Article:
Transparent Design

What is Transparent Teaching? What is the purpose of Transparent Design?

  • Transparency in teaching refers to “engaging teachers and students in focusing together on how college students learn what they learn and why teachers structure learning experiences in particular ways” (Winkelmes, 2013).
  • Transparent design helps students:

o Understand the purpose of their assignment

o Understand how their assignment connects to learning goals and workplace skills

o Recognize the task of an assignment

o Identify expectations for an assignment

o Identify steps for an assignment

o Understand what success could look like

o Recognize criteria for success

o Understand how their work will be evaluated (Winkelmes, 2016)

What are criteria for Transparent Design?

  • Purpose: What skills will students practice? What knowledge will students gain? How are these skills and knowledge connected to course objectives, long-term learning, and/or workplace skills?
  • Task: What will students do? How will students do this? What steps should students follow or avoid?
  • Criteria for Success: Do students have a checklist of expectations? Do students know of how they will be evaluated (e.g., rubric)? Do students have access to annotated examples of what success could look like?

Why make assignments more transparent?

  • Students might report increases in academic confidence.
  • Students might report increases in sense of belonging.
  • Students might report increases in workplace skills.
  • Students might be able to make better connections among their assignments, student learning objectives, and workplace skills.
  • Students might have a better understanding of each assignment.
  • Students might have a better understanding of how their work will be evaluated.
  • Students might develop a better understanding of what success could look like.
  • Students might have more motivation in class.
  • Students might have less disputes about grades (Winkelmes et al., 2016).

How to make assignments more transparent?

  • Purpose: you can add details about the purpose of the assignment and connect to student learning objectives and long-term goals.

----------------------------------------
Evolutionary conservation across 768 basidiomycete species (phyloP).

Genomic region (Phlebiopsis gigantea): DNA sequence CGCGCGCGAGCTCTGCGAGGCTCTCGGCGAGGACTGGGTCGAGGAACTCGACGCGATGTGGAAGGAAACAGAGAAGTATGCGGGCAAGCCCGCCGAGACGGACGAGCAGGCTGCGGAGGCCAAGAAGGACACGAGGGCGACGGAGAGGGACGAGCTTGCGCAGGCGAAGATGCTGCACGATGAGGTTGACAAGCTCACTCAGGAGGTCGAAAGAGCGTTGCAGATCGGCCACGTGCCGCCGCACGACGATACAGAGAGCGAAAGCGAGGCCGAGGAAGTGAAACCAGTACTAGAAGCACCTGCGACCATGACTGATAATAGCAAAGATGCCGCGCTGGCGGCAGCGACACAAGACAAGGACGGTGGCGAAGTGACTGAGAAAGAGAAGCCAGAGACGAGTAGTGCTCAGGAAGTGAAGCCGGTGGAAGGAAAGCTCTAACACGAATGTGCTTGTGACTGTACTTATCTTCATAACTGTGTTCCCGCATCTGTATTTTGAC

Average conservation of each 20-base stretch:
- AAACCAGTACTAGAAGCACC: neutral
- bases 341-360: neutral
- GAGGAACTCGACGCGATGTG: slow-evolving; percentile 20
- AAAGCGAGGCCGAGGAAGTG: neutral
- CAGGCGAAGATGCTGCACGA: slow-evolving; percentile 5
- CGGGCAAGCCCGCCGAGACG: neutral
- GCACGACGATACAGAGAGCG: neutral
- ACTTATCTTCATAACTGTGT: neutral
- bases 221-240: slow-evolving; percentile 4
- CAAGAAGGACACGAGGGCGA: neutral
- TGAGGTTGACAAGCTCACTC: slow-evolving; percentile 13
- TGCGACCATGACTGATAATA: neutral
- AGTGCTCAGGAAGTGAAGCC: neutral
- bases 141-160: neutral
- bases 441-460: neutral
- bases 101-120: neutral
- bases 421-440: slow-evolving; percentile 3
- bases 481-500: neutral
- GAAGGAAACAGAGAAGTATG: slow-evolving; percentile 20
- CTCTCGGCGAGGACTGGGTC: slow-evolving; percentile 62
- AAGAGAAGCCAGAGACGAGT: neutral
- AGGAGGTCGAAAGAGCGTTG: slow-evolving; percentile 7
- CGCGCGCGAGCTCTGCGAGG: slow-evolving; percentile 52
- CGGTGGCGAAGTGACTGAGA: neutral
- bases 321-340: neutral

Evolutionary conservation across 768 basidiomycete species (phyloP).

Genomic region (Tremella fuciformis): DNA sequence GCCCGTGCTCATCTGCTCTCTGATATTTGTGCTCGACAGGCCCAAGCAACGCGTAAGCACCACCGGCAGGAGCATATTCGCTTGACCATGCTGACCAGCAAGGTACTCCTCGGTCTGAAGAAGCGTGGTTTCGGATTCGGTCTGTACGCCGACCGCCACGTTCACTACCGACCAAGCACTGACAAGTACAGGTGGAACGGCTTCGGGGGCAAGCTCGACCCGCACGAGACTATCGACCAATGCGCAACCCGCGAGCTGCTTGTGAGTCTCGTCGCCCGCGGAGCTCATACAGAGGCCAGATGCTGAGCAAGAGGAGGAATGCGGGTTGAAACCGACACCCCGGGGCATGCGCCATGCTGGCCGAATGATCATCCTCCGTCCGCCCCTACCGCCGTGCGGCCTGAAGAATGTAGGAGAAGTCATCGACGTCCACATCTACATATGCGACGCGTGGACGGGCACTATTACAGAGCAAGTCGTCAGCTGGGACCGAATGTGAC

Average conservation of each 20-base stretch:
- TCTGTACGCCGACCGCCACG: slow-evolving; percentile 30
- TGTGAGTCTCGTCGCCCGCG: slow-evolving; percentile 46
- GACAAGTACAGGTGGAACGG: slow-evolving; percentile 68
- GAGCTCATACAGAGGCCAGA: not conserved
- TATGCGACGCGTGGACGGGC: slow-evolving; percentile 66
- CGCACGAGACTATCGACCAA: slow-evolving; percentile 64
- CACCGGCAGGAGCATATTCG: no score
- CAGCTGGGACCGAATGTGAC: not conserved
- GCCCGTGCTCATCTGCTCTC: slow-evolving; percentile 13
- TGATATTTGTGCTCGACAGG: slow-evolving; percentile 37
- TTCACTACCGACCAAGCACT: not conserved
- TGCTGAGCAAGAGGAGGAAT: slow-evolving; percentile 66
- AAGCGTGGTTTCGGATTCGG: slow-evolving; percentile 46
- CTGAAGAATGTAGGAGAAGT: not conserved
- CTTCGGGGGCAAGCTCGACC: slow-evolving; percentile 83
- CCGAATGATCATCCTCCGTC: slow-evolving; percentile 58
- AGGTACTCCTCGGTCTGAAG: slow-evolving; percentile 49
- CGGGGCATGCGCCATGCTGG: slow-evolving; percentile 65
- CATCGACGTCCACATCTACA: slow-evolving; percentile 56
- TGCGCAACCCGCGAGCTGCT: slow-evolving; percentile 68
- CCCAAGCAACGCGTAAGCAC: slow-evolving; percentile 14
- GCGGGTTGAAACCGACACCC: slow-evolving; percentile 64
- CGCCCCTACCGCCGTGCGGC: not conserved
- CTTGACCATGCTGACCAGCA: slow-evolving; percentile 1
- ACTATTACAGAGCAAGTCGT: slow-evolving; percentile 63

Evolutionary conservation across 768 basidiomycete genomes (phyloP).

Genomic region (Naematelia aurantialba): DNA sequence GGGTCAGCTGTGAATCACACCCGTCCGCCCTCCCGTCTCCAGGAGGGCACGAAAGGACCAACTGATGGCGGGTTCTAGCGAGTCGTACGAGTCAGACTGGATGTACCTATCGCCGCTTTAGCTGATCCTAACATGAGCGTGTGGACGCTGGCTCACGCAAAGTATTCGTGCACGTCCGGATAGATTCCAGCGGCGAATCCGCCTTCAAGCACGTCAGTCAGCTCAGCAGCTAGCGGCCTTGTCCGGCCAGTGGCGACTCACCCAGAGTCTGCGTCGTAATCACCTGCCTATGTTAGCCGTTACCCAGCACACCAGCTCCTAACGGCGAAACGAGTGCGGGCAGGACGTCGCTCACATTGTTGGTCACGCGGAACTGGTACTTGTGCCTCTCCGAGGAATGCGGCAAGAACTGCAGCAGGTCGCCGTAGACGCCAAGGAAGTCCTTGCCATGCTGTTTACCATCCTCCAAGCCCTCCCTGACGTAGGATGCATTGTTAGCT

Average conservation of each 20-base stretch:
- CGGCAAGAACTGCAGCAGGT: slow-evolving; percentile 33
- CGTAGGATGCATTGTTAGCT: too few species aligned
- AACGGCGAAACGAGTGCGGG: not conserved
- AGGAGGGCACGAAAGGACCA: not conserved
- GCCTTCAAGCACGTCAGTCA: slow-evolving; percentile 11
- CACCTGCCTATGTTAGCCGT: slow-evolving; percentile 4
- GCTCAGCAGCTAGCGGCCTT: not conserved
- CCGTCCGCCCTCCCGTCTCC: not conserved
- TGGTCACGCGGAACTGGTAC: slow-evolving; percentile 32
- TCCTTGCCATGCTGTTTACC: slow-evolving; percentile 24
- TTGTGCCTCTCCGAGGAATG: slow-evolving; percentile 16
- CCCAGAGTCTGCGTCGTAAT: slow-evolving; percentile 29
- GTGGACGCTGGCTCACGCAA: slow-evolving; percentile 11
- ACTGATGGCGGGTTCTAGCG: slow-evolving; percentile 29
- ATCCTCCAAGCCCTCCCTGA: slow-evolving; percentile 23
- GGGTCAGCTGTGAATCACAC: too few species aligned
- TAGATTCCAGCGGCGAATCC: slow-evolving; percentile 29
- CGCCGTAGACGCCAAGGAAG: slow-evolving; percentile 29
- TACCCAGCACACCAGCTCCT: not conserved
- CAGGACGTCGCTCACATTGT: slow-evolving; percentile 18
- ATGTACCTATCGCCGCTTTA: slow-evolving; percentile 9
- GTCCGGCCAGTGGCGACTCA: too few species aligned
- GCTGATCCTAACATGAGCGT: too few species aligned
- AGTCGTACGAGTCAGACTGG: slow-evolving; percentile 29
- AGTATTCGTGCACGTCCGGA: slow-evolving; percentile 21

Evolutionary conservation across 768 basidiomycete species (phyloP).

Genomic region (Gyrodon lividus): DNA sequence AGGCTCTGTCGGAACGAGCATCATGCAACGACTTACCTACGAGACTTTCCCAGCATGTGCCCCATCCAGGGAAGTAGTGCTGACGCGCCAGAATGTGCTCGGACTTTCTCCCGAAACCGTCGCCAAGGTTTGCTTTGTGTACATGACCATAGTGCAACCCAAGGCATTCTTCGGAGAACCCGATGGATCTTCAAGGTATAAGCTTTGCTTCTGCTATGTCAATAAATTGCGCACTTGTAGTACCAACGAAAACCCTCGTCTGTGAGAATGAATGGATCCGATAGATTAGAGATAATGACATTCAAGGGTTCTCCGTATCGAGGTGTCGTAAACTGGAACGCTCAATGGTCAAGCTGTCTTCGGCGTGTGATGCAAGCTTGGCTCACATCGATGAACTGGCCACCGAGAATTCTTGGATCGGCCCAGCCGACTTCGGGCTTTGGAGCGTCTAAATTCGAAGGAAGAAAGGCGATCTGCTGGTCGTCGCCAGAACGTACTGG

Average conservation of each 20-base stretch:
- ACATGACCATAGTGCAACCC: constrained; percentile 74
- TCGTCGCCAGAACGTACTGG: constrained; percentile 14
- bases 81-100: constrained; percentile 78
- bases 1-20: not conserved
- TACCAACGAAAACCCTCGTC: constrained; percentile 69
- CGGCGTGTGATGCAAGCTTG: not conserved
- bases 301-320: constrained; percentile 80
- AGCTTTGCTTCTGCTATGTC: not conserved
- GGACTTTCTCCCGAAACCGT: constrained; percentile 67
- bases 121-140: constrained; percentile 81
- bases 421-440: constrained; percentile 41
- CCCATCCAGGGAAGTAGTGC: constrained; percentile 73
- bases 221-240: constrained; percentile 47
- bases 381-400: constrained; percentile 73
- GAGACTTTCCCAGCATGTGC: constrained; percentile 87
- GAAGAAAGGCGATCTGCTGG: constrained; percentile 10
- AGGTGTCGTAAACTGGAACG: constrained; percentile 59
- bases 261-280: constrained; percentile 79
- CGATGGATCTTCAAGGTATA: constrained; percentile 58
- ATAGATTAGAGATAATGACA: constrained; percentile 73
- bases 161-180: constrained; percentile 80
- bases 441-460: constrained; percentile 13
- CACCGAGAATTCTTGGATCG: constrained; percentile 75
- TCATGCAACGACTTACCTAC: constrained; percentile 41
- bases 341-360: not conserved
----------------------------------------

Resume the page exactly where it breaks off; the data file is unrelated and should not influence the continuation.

• Task: you can include a stronger description of what you expect to do and how you expect students to do this.
  • Criteria for Success: you can include a checklist of expectations, a rubric,and a sample annotated paper with comments regarding what success could look like (Winkelmes et al., 2018).

References and Other Sources

TILT Higher Ed Examples and Resources (2017). Retrieved from https://www.unlv.edu/

Transparency in Learning and Teaching in Higher Education (2017). Retrieved from https://www.unlv.edu/ 

Transparency and Problem-Centered Learning (2017). Retrieved from http://www.aacu.org/problemcenteredlearning

Winkelmes, M. A. (2016). Transparency framework 1 Purpose. Retrieved from https://www.youtube.com/watch?v=PxndXE5_qMc

Winkelmes, M. A., Bernacki, M., Butler, J., Zochowski, J. G., & Weavil, K. H. (2016). A teaching intervention that increases underserved college students’ success. Peer Review: Transparency and Problem-Centered Learning, 18.

Winkelmes, M. A., Copeland, D. E., Jorgensen, E. Smedley, A., Sloat, A….et al. (2018). Benefits (some unexpected) of transparently designed assignments. The National Teaching and Learning Forum, 24, 4-6.

CTE Workshop

Rubric to Evaluate Transparent Assignments

Using Transparent Design to Enhance Teaching Effectiveness